I'm pretty new to this but I know that in three phase power, when I'm metering line to line its usually at 208V, but I've been told that line to line meters at 240V. I don't know what would cause for it to meter different. Does it matter whether its WYE or Delta? Or is it only 208V when there is a common neutral or ground? I refer to USA and Canada.
Here are common arrangements in the US and Canada, taken from a cached FAQ from Schneider Electric:
The 120/208VAC is common in residential complexes and some commercial situations (not ordinary houses, where single phase 120/240 is standard). In industrial installations you find other 3-phase options. For example, in one building I frequent the office lights operate from 347VAC, but phase-to-phase is 600VAC (Canada) so relatively heavy equipment such as screw compressors can be used. 277/480 would likely be used in the US.
Probably some huge houses are wired with 120/208 line-to-line.
As you can see, there are a few delta options with 240VAC.
For three phase, 120V line-to-neutral, the line-to-line voltage is 208.
Normal domestic power in North America is single phase from a center-tapped transformer, with the center tap being neutral. In this case, line-to-neutral is 120 V (half the transformer secondary), and line-to-line is 240V (across the full transformer secondary).
There are several 3-phase systems used in the US.
208V is always in "wye" configuration (you need to know what that is) and is mainly for powering 120V single-phase hot-neutral loads, though it can power 208V single- or three-phase hot-hot loads as well. 208V is used where you have a lot of 120V loads and yet the power company wants you to load the 3 phases equally. It is the default residential power in New York City, and pretty much nowhere else.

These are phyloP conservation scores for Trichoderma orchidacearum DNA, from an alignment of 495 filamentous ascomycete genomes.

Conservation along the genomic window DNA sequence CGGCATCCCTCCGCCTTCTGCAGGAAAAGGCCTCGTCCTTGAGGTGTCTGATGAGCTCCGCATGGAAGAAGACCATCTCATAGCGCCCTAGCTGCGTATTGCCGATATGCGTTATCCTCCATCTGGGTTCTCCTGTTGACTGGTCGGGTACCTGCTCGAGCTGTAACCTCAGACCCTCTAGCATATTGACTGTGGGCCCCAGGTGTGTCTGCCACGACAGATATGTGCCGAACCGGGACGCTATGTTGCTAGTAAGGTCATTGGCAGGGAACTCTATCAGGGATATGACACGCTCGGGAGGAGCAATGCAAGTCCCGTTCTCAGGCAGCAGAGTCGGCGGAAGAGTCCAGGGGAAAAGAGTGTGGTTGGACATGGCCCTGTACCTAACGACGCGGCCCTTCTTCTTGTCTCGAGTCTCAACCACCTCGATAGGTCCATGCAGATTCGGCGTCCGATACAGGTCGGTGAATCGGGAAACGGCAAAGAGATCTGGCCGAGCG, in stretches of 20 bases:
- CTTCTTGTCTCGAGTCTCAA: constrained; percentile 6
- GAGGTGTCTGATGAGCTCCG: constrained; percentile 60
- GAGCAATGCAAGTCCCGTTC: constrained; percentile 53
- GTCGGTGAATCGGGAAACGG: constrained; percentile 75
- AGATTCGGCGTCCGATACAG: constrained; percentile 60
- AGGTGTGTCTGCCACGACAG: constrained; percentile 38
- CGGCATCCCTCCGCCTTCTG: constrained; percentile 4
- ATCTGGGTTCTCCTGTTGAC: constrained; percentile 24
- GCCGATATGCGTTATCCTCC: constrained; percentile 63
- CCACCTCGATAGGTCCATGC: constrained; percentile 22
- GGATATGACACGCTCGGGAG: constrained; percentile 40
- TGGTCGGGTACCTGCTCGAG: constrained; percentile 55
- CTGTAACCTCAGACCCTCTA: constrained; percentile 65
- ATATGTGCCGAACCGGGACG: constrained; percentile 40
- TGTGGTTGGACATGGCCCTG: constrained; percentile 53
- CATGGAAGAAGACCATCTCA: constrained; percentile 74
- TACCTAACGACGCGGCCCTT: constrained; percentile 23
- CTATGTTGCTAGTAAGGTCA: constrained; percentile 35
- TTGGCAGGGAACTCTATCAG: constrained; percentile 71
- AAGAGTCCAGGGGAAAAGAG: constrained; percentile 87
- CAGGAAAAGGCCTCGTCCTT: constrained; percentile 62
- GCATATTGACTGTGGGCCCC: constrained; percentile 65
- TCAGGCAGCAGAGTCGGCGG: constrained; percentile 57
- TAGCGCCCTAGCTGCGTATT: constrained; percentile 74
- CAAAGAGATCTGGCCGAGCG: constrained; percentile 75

208V can supply 240V resistive heating appliances, though at 3/4 useful output. So for instance a 120/240 split phase dryer will run on two phases of 208V 3-phase.
240V usually shows up as "delta". It is either center-grounded, giving 137V from pole to ground, or sometimes is seen in corner-grounded or "grounded in the middle of one leg".
The latter, "wild-leg delta", allows 120V between a neutral wire pegged at that middle location, and its adjacent hot. Meanwhile it can support 240V motors and the like. The farthest leg, the "wild leg", must use orange wire - that is the only instance where US NEC calls out a specific wire color for a hot.
There are a variety of other voltages, in either wye or delta. Wild-leg only exists in 240V, it would have no reason to exist in other voltages.